Saturday, October 15, 2005

Ninth Circuit Rebuffs Effort to Use Rule 50 on First Day of Trial

In McSherry v. City of Long Beach, 423 F.3d 1015 (9th Cir. Sep. 08, 2005) the Ninth Circuit had the opportunity to resolve whether Rule 50 could be usedat the outset of a trial prior to the presentation of evidence. Here's an excerpt:

Leonard McSherry appeals the district court's order granting defendant City of Long Beach's ("City's") motion for judgment as a matter of law under Federal Rule of Civil Procedure 50. The court granted defendant's motion on the first day scheduled for trial, prior to the presentation of any evidence in the case.

. . .

The pre-trial use of Rule 50 in this case presents a matter of first impression in this circuit. Indeed, it is difficult to find any case making a comparable use of the rule. We review the grant of judgment as matter of law de novo to determine whether the use of Rule 50 at the outset of trial, prior to the presentation of any evidence, is appropriate. See City Solutions, Inc. v. Clear Channel Comm. Inc., 365 F.3d 835, 839 (9th Cir.2004). We conclude that this use of Rule 50 is not supported by the language of the rule, the advisory committee's notes, or caselaw governing the proper use of Rule 50. Accordingly, we remand for further proceedings.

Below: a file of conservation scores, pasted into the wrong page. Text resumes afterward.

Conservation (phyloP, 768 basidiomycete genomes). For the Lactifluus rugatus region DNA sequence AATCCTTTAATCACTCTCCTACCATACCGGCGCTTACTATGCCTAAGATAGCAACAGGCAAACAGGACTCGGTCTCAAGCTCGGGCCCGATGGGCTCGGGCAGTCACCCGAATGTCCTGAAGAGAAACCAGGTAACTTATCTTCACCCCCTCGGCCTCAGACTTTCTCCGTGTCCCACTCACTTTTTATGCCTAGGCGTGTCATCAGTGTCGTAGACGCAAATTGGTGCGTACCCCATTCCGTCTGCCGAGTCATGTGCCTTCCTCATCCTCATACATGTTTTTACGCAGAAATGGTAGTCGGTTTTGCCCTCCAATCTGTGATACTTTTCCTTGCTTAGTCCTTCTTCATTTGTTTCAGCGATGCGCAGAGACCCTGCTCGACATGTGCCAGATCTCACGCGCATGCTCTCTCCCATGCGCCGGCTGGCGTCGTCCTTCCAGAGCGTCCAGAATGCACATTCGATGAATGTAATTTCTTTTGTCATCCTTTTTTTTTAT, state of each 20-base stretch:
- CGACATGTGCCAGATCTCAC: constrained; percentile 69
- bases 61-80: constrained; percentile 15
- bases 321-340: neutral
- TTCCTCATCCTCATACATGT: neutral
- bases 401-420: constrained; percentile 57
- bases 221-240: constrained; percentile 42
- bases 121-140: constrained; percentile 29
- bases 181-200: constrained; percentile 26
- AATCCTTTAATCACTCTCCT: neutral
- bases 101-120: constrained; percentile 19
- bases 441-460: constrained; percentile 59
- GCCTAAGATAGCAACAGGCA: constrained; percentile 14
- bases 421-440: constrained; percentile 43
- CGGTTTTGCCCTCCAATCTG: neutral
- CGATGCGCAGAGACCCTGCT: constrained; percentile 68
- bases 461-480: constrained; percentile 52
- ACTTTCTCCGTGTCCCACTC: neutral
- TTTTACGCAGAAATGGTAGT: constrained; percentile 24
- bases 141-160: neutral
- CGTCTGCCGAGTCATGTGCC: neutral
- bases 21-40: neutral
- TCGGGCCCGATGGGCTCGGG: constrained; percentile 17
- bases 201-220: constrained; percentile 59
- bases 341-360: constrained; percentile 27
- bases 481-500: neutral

The text of Rule 50(a) provides: "If during a trial by jury a party has been fully heard on an issue and there is no legally sufficient evidentiary basis for a reasonable jury to find for that party on that issue, the court may determine the issue against that party and may grant a motion for judgment as a matter of law against that party with respect to a claim or defense that cannot under the controlling law be maintained or defeated without a favorable finding on that issue." Fed.R.Civ.P. 50(a)(1). Thus, Rule 50(a) presumes that a jury trial has begun, and that the nonmoving party "has been fully heard" on the issue prior to the court's ruling. However, Rule 50(a)(2) provides: "Motions for judgment as a matter of law may be made at any time before submission of the case to the jury. Such a motion shall specify the judgment sought and the law and the facts on which the moving party is entitled to the judgment." Fed.R.Civ.P. 50(a)(2). Defendants urge that their motion is proper under Rule 50(a)(2), pointing to the language authorizing motions "at any time before submission of the case to jury" as supporting the principle that a Rule 50 motion may be made at, literally, "any time" once a trial has commenced, regardless of the state of evidence admitted.

We decline to adopt this interpretation of Rule 50(a)(2). Nothing about the language or structure of the provisions suggests that Rule 50(a)(2) has a force independent of Rule 50(a)(1). Reading the two provisions together, it is apparent that Rule 50(a)(1) sets forth the standards under which a court may grant judgment as a matter of law, while Rule 50(a)(2) explains when a party may make a motion. The latter section thus supplements the former by instructing the moving party that it may file a motion until the case is submitted to the jury, but does not eliminate the substantive requirement that a party be "fully heard" on an issue prior to the grant of judgment as a matter of law.


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